Nothing wrong with that, but because Sarbox and Dodd-Frank prevent smaller firms from having the same access to the public markets, job creation suffers. As Case notes in his op-ed: “90 percent of job creation typically happens after a company goes public — and all too often, the alternative is for a company to be sold. While job growth accelerates after an IPO, it decelerates when a firm merges or is acquired.”

The good news is a package of bills passed the House overwhelmingly – with more than 400 votes and, in some cases, the Obama administration’s endorsement – in November to allow Facebook-like innovations such as “crowdfunding,” in which smaller firms can raise some seed capital free of much of the red tape from Sarbox and Dodd-Frank. The bad news is, as House Speaker John Boehner noted in a statement today, these bills have stalled in Harry Reid’s Senate. It’s time to “friend” solutions that allow small entrepreneurs and investors to take full advantage of the Facebook age.

Trey Kovacs assisted with the post.

JD February 2, 2012 at 6:38 pm

I find it amazing that so much of this Sarbanes-Oxley bashing is coming from individuals who are clueless as to the work actually performed. SOX merely tests the controls that any competent company should “already” have in place. Of course the CEO’s don’t like SOX as it requires them to be held responsible.

The initial years of the law were expensive as everyone over documented and over tested; however, costs today are much more reasonable.

I work for a small firm that focuses on SOX compliance and the costs associated with Section 404a are nominal. We recently quoted a new public company $20k for Finance, Tax, and IT SOX services – market cap was $100 million. Even our clients with a market cap of $1 billion are paying less than $150k.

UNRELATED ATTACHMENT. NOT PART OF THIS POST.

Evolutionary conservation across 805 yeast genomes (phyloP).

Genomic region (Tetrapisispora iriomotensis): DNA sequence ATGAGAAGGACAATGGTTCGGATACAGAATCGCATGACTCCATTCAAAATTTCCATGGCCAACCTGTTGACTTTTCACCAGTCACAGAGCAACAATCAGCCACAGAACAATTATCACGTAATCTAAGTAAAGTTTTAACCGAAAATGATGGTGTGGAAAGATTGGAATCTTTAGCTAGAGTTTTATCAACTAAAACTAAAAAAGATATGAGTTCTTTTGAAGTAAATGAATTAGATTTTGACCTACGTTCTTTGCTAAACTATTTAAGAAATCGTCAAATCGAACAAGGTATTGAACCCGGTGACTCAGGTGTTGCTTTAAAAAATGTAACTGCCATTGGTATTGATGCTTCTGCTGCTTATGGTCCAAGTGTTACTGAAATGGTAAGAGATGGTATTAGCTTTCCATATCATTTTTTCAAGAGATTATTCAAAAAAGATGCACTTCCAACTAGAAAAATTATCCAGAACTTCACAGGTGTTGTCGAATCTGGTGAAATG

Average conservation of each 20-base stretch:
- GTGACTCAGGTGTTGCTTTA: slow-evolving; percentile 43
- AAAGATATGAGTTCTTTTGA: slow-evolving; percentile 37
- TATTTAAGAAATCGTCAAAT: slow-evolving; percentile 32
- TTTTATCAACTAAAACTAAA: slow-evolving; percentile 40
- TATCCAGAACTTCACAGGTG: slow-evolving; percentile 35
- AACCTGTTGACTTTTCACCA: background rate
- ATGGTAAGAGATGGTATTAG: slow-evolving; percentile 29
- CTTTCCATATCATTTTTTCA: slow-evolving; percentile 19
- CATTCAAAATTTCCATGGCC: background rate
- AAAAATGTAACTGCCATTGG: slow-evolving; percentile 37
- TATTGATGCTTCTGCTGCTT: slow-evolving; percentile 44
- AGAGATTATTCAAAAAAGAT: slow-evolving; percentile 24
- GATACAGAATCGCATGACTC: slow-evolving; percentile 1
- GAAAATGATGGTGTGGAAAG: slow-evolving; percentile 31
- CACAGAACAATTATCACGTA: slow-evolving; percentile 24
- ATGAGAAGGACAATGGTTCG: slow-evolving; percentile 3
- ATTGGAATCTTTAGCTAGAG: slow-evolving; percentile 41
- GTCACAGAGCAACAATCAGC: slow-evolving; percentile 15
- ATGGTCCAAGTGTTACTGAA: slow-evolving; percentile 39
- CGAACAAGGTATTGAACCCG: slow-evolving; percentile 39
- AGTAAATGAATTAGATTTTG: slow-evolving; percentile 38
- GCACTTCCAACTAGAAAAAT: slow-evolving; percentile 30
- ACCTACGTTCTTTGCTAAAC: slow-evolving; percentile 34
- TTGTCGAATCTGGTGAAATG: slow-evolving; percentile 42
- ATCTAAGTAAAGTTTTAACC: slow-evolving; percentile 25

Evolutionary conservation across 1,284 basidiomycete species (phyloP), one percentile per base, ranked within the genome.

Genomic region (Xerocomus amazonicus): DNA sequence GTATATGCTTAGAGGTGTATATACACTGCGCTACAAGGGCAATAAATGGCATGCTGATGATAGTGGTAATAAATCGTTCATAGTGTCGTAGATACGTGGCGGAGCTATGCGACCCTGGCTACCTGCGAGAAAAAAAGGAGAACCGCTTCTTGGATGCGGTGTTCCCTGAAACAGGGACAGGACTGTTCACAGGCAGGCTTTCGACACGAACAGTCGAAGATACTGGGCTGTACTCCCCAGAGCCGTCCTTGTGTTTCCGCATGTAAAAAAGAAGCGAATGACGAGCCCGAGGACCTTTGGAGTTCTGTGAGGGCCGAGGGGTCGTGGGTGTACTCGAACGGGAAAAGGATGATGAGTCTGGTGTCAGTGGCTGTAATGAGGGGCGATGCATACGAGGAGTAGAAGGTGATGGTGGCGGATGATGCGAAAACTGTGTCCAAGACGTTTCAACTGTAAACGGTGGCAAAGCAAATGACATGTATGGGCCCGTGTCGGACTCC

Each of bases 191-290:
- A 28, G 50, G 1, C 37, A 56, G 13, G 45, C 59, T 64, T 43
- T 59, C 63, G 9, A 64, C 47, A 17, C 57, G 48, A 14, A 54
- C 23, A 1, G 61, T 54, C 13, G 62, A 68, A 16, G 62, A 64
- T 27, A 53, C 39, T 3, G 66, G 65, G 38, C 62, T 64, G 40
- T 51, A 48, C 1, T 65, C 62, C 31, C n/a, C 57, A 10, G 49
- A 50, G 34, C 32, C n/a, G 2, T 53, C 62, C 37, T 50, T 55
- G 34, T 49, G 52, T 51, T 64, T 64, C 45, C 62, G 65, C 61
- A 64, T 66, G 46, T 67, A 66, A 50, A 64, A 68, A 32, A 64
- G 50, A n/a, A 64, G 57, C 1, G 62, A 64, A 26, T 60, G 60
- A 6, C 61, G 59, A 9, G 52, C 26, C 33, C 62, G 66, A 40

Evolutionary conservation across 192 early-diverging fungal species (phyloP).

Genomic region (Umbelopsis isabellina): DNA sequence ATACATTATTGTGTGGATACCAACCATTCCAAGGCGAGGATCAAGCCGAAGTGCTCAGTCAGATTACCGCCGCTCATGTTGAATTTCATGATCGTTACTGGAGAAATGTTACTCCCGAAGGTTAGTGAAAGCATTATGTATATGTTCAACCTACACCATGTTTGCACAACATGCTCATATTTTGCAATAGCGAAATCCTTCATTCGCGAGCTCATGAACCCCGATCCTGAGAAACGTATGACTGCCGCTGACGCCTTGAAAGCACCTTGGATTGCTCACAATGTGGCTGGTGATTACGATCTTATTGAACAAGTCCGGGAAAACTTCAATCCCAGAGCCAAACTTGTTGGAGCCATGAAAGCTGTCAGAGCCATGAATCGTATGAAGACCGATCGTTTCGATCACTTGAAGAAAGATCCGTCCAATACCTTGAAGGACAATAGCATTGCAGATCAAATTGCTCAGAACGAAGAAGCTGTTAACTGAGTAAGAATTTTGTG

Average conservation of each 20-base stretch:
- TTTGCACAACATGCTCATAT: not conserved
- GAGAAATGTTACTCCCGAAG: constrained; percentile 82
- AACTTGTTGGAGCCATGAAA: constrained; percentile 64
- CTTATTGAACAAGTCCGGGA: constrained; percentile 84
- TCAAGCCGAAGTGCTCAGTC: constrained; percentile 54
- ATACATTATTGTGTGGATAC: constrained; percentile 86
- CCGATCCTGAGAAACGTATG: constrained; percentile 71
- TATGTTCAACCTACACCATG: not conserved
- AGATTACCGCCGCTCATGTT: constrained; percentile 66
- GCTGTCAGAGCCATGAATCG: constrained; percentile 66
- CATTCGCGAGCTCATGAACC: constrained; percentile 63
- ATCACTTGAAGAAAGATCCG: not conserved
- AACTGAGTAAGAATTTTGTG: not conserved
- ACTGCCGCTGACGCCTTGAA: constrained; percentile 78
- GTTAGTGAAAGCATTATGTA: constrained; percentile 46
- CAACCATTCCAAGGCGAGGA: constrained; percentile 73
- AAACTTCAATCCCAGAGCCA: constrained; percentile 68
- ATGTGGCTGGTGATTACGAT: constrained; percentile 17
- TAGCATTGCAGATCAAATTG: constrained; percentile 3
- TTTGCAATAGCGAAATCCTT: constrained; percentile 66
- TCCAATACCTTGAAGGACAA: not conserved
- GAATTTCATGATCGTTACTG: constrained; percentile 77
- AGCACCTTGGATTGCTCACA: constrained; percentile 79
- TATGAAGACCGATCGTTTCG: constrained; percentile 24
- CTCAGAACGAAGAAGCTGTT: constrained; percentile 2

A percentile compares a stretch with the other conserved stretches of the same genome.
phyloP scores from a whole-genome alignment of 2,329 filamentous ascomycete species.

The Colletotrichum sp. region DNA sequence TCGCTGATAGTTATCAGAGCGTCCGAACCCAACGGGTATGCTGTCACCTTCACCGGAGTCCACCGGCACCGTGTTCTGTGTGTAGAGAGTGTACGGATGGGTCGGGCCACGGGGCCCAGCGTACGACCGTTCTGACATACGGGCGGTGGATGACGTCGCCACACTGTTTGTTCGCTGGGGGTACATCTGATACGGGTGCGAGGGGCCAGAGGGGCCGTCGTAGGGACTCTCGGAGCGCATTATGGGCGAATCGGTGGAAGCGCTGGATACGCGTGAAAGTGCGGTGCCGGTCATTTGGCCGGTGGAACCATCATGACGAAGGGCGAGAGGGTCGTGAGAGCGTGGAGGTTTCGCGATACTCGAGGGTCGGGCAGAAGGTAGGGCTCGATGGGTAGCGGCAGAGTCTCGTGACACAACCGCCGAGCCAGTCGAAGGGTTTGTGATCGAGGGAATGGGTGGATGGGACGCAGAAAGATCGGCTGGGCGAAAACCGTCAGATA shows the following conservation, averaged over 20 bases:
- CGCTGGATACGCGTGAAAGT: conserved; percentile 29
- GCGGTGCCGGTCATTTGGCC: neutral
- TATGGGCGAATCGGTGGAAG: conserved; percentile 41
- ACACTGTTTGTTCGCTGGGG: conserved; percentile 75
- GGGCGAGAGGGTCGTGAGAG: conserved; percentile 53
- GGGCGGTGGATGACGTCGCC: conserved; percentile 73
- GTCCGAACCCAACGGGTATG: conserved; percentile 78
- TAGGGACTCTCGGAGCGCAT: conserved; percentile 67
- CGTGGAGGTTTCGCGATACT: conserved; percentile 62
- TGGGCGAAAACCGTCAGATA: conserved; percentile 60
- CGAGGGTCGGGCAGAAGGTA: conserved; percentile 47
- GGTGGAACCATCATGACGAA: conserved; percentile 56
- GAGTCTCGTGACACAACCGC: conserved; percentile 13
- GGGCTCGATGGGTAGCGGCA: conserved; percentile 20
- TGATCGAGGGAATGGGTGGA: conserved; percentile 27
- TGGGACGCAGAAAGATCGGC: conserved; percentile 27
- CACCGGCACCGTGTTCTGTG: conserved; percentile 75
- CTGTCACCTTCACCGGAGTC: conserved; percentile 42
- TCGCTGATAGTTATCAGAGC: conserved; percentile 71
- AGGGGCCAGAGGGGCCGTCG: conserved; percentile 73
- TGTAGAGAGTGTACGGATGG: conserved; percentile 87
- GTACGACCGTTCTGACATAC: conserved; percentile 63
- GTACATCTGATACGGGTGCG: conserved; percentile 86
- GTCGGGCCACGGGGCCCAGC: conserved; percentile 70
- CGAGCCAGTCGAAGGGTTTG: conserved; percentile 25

I’m not sure where all of the Politician’s and reporters obtain their numbers…

If your company is overpaying for SOX services feel free to contact me for a reasonable quote.

mdb February 3, 2012 at 8:08 am

So in other words you are a consultant that gets paid by companies to interpret the rules they can not understand. I would further venture to guess that you and/or many of your coworkers at one time worked for the regulating agencies that came up with these arcane regulations, that are easy to understand and cost little.

Please spare us your drivel.

Florian Schach Engage America February 6, 2012 at 9:46 am

JD – It sounds like you and your company are working hard to bring the cost of Sarbanes Oxley compliance under control. That is great. However, there articles highlights that Sarbanes Oxley is just the most recent of many regulatory costs a public company needs to bear. You comments also speaks about the annual cost of staying compliant, but the article speaks to the high cost to GET compliant. This burden causes many companies to rethink going public. When companies like Facebook resist going public and companies smaller than Facebook choose not to go public, they are closing the door on funding source that ultimately leads to greater investment, innovation and jobs.

Bottom line – Over-regulation continues to stand in the way of being able to do the very thing that the American government has asked corporations to do — create jobs and hire more people. The high cost of compliance (about $1 trillion a year in new regulations) alone is enough to make companies reconsider employment (http://eng.am/sTM3nH) We can’t have it both ways.

livefreeorpie February 2, 2012 at 6:41 pm

Now that the company is worth something, the regulators will come a-calling.

Mac February 4, 2012 at 8:10 pm

No doubt someone will make a career out of it.

Brian February 3, 2012 at 5:13 pm

Another author that doesnt understand accounting of Sarbanes opining of its perceived horrors.

1. All companies have increased costs as a result of going public (accountants, auditors, lawyers, etc.) not all are related to Sarbanes compliance.

2. Disclosing these increased costs is not “Facebook (or any other company) Slamming” anything, in fact they are simply complying with SEC rules and regulations designed to protect investors.

3. Many private companies have implemented much of the time consuming sections of Sarbanes because (unlike the author) they understand the law and its value.